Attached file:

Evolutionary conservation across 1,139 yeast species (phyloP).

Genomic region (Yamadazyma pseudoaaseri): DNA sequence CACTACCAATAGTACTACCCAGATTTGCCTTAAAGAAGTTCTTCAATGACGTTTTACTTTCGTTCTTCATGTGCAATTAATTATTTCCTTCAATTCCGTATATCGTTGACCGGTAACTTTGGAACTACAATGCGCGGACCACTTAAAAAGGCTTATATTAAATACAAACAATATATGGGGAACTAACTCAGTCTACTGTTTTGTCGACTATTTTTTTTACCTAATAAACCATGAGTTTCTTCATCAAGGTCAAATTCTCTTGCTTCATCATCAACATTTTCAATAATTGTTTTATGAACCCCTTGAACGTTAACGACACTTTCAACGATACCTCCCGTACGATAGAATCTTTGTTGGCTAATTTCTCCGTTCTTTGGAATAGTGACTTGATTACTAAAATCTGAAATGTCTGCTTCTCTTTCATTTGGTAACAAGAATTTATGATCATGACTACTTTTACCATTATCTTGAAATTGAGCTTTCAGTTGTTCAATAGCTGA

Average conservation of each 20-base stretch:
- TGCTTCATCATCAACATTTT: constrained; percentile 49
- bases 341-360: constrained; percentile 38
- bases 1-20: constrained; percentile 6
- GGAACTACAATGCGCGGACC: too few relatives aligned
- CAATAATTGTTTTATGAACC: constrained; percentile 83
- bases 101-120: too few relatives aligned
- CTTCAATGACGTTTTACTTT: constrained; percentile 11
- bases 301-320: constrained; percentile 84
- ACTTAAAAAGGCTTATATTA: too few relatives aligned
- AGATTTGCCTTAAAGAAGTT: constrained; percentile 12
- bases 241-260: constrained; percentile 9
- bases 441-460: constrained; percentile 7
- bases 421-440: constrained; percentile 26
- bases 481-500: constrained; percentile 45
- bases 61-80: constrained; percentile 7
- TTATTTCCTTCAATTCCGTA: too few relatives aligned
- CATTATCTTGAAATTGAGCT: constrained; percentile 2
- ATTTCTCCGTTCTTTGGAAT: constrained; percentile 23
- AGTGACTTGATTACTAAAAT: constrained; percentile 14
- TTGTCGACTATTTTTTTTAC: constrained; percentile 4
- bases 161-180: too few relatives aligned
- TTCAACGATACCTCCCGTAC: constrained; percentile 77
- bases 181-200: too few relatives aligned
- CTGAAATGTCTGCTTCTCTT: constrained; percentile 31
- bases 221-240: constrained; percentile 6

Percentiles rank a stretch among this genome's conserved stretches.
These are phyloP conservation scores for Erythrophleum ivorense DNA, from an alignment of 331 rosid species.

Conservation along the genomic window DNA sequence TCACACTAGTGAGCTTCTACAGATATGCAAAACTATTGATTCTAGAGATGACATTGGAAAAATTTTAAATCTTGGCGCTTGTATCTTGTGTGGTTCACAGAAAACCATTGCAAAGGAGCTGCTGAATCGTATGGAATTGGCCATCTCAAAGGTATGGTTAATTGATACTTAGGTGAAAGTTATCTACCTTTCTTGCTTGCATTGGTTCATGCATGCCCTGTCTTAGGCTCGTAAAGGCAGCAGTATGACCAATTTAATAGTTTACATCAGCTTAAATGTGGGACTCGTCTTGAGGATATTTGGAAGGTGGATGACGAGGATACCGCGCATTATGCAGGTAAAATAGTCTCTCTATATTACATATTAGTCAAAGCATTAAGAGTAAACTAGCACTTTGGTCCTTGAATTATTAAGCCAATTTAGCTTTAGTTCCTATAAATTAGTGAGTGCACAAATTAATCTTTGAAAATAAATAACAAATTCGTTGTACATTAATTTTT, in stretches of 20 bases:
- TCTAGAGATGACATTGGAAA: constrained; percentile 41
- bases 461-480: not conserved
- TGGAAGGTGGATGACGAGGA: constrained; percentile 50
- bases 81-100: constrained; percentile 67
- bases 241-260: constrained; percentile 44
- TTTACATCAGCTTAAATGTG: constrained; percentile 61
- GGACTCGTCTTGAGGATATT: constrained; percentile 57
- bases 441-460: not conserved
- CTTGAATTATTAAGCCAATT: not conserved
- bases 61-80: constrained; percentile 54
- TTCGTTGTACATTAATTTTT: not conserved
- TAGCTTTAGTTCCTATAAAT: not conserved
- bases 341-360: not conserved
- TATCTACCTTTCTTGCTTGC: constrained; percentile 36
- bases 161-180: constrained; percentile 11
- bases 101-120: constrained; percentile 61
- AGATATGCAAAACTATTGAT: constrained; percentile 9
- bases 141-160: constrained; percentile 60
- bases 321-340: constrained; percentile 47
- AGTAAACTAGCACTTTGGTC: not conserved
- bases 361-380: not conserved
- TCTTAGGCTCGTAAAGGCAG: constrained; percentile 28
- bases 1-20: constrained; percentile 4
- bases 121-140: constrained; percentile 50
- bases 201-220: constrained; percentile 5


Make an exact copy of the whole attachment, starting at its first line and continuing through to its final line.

Evolutionary conservation across 1,139 yeast species (phyloP).

Genomic region (Yamadazyma pseudoaaseri): DNA sequence CACTACCAATAGTACTACCCAGATTTGCCTTAAAGAAGTTCTTCAATGACGTTTTACTTTCGTTCTTCATGTGCAATTAATTATTTCCTTCAATTCCGTATATCGTTGACCGGTAACTTTGGAACTACAATGCGCGGACCACTTAAAAAGGCTTATATTAAATACAAACAATATATGGGGAACTAACTCAGTCTACTGTTTTGTCGACTATTTTTTTTACCTAATAAACCATGAGTTTCTTCATCAAGGTCAAATTCTCTTGCTTCATCATCAACATTTTCAATAATTGTTTTATGAACCCCTTGAACGTTAACGACACTTTCAACGATACCTCCCGTACGATAGAATCTTTGTTGGCTAATTTCTCCGTTCTTTGGAATAGTGACTTGATTACTAAAATCTGAAATGTCTGCTTCTCTTTCATTTGGTAACAAGAATTTATGATCATGACTACTTTTACCATTATCTTGAAATTGAGCTTTCAGTTGTTCAATAGCTGA

Average conservation of each 20-base stretch:
- TGCTTCATCATCAACATTTT: constrained; percentile 49
- bases 341-360: constrained; percentile 38
- bases 1-20: constrained; percentile 6
- GGAACTACAATGCGCGGACC: too few relatives aligned
- CAATAATTGTTTTATGAACC: constrained; percentile 83
- bases 101-120: too few relatives aligned
- CTTCAATGACGTTTTACTTT: constrained; percentile 11
- bases 301-320: constrained; percentile 84
- ACTTAAAAAGGCTTATATTA: too few relatives aligned
- AGATTTGCCTTAAAGAAGTT: constrained; percentile 12
- bases 241-260: constrained; percentile 9
- bases 441-460: constrained; percentile 7
- bases 421-440: constrained; percentile 26
- bases 481-500: constrained; percentile 45
- bases 61-80: constrained; percentile 7
- TTATTTCCTTCAATTCCGTA: too few relatives aligned
- CATTATCTTGAAATTGAGCT: constrained; percentile 2
- ATTTCTCCGTTCTTTGGAAT: constrained; percentile 23
- AGTGACTTGATTACTAAAAT: constrained; percentile 14
- TTGTCGACTATTTTTTTTAC: constrained; percentile 4
- bases 161-180: too few relatives aligned
- TTCAACGATACCTCCCGTAC: constrained; percentile 77
- bases 181-200: too few relatives aligned
- CTGAAATGTCTGCTTCTCTT: constrained; percentile 31
- bases 221-240: constrained; percentile 6

Percentiles rank a stretch among this genome's conserved stretches.
These are phyloP conservation scores for Erythrophleum ivorense DNA, from an alignment of 331 rosid species.

Conservation along the genomic window DNA sequence TCACACTAGTGAGCTTCTACAGATATGCAAAACTATTGATTCTAGAGATGACATTGGAAAAATTTTAAATCTTGGCGCTTGTATCTTGTGTGGTTCACAGAAAACCATTGCAAAGGAGCTGCTGAATCGTATGGAATTGGCCATCTCAAAGGTATGGTTAATTGATACTTAGGTGAAAGTTATCTACCTTTCTTGCTTGCATTGGTTCATGCATGCCCTGTCTTAGGCTCGTAAAGGCAGCAGTATGACCAATTTAATAGTTTACATCAGCTTAAATGTGGGACTCGTCTTGAGGATATTTGGAAGGTGGATGACGAGGATACCGCGCATTATGCAGGTAAAATAGTCTCTCTATATTACATATTAGTCAAAGCATTAAGAGTAAACTAGCACTTTGGTCCTTGAATTATTAAGCCAATTTAGCTTTAGTTCCTATAAATTAGTGAGTGCACAAATTAATCTTTGAAAATAAATAACAAATTCGTTGTACATTAATTTTT, in stretches of 20 bases:
- TCTAGAGATGACATTGGAAA: constrained; percentile 41
- bases 461-480: not conserved
- TGGAAGGTGGATGACGAGGA: constrained; percentile 50
- bases 81-100: constrained; percentile 67
- bases 241-260: constrained; percentile 44
- TTTACATCAGCTTAAATGTG: constrained; percentile 61
- GGACTCGTCTTGAGGATATT: constrained; percentile 57
- bases 441-460: not conserved
- CTTGAATTATTAAGCCAATT: not conserved
- bases 61-80: constrained; percentile 54
- TTCGTTGTACATTAATTTTT: not conserved
- TAGCTTTAGTTCCTATAAAT: not conserved
- bases 341-360: not conserved
- TATCTACCTTTCTTGCTTGC: constrained; percentile 36
- bases 161-180: constrained; percentile 11
- bases 101-120: constrained; percentile 61
- AGATATGCAAAACTATTGAT: constrained; percentile 9
- bases 141-160: constrained; percentile 60
- bases 321-340: constrained; percentile 47
- AGTAAACTAGCACTTTGGTC: not conserved
- bases 361-380: not conserved
- TCTTAGGCTCGTAAAGGCAG: constrained; percentile 28
- bases 1-20: constrained; percentile 4
- bases 121-140: constrained; percentile 50
- bases 201-220: constrained; percentile 5